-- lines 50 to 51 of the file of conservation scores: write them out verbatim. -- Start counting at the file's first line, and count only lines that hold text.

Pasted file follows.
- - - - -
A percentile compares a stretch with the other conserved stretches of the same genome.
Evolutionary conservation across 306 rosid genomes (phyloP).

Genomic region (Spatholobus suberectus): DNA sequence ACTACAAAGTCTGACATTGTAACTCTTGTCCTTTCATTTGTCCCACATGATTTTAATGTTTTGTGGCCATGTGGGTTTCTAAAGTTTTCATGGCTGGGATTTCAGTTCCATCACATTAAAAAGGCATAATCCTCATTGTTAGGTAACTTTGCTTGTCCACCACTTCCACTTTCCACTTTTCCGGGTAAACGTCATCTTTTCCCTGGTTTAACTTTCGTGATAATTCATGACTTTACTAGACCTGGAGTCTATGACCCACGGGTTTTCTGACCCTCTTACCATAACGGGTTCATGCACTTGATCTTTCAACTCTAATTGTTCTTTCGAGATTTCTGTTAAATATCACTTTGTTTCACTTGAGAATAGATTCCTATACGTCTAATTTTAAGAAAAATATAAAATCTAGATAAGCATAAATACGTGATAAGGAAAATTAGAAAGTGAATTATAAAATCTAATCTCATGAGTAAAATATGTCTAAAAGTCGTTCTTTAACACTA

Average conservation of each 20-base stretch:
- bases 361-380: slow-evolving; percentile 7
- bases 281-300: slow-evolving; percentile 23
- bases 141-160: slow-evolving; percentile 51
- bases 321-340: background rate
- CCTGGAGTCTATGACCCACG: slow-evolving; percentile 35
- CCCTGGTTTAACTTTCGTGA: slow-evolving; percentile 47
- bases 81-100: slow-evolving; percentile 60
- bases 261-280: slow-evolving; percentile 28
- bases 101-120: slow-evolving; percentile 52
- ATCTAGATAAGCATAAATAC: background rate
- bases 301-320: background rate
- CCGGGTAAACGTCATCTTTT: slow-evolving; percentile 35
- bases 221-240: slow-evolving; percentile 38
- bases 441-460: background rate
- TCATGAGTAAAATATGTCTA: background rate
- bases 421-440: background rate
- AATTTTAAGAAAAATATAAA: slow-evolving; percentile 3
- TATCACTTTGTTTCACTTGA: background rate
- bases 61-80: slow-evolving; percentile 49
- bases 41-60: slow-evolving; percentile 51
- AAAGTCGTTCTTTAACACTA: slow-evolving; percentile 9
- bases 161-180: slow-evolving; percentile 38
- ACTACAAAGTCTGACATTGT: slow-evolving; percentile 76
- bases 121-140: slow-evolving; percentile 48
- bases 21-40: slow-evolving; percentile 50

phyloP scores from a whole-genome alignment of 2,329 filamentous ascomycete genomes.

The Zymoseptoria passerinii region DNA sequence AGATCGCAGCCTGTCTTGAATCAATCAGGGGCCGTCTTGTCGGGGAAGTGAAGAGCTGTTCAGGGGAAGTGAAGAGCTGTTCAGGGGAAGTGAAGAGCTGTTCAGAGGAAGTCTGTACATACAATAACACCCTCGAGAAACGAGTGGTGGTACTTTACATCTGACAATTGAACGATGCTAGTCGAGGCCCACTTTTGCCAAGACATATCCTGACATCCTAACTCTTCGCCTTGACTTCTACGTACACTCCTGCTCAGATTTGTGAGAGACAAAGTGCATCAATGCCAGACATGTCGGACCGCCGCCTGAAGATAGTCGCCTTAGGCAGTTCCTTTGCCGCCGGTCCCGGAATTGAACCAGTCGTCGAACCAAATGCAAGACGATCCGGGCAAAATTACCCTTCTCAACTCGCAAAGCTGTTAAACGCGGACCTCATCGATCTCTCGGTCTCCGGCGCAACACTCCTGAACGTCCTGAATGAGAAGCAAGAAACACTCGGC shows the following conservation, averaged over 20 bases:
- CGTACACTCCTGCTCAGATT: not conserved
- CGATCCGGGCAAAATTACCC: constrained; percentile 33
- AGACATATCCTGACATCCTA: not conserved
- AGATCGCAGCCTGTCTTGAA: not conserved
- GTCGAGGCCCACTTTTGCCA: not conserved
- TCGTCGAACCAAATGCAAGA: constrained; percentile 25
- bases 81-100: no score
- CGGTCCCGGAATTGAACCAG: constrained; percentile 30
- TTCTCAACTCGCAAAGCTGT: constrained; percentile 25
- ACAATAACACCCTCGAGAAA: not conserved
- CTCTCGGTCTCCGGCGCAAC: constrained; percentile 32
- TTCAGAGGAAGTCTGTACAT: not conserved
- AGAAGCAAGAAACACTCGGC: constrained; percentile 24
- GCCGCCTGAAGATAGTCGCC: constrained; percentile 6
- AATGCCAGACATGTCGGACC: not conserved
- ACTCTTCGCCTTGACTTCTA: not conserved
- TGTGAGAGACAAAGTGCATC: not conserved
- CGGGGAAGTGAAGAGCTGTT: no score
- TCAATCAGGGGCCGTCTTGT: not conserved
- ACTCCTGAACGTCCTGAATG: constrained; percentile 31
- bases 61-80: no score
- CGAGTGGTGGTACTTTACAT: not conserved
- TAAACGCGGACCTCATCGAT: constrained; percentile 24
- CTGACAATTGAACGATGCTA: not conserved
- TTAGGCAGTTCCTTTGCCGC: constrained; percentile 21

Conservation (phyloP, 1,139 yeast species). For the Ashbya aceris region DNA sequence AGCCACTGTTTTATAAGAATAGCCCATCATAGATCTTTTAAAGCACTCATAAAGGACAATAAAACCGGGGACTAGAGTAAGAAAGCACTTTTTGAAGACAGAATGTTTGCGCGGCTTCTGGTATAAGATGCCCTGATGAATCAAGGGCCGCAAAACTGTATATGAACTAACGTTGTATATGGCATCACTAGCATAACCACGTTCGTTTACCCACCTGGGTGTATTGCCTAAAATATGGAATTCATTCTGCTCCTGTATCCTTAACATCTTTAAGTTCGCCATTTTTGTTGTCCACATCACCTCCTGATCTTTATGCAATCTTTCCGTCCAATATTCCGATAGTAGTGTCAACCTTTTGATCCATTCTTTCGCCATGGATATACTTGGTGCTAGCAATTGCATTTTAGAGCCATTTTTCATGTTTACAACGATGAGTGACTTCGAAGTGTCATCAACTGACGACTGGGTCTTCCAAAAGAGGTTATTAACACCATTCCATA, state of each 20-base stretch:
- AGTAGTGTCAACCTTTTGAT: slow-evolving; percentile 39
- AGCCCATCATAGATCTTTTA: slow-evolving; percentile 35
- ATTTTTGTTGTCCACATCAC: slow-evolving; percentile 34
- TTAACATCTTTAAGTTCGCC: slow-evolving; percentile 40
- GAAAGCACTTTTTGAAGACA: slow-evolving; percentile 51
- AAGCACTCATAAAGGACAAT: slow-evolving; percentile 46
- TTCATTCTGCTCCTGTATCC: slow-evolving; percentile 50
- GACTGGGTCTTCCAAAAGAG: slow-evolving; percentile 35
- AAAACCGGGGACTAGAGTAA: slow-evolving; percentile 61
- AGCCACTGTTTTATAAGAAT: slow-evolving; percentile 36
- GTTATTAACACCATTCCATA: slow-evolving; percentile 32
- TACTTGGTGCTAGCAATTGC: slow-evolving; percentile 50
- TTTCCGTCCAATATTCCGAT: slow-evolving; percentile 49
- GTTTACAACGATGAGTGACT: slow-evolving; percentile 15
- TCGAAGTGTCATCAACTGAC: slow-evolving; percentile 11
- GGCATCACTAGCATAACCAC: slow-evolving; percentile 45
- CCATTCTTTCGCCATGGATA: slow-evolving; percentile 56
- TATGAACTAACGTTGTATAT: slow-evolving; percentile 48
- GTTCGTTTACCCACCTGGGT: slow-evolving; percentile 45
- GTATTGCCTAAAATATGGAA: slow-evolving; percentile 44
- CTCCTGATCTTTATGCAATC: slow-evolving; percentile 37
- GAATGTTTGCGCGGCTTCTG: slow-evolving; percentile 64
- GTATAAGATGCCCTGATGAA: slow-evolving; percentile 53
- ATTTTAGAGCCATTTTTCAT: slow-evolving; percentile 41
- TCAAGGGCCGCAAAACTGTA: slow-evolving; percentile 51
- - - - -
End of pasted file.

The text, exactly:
- TCAATCAGGGGCCGTCTTGT: not conserved
- ACTCCTGAACGTCCTGAATG: constrained; percentile 31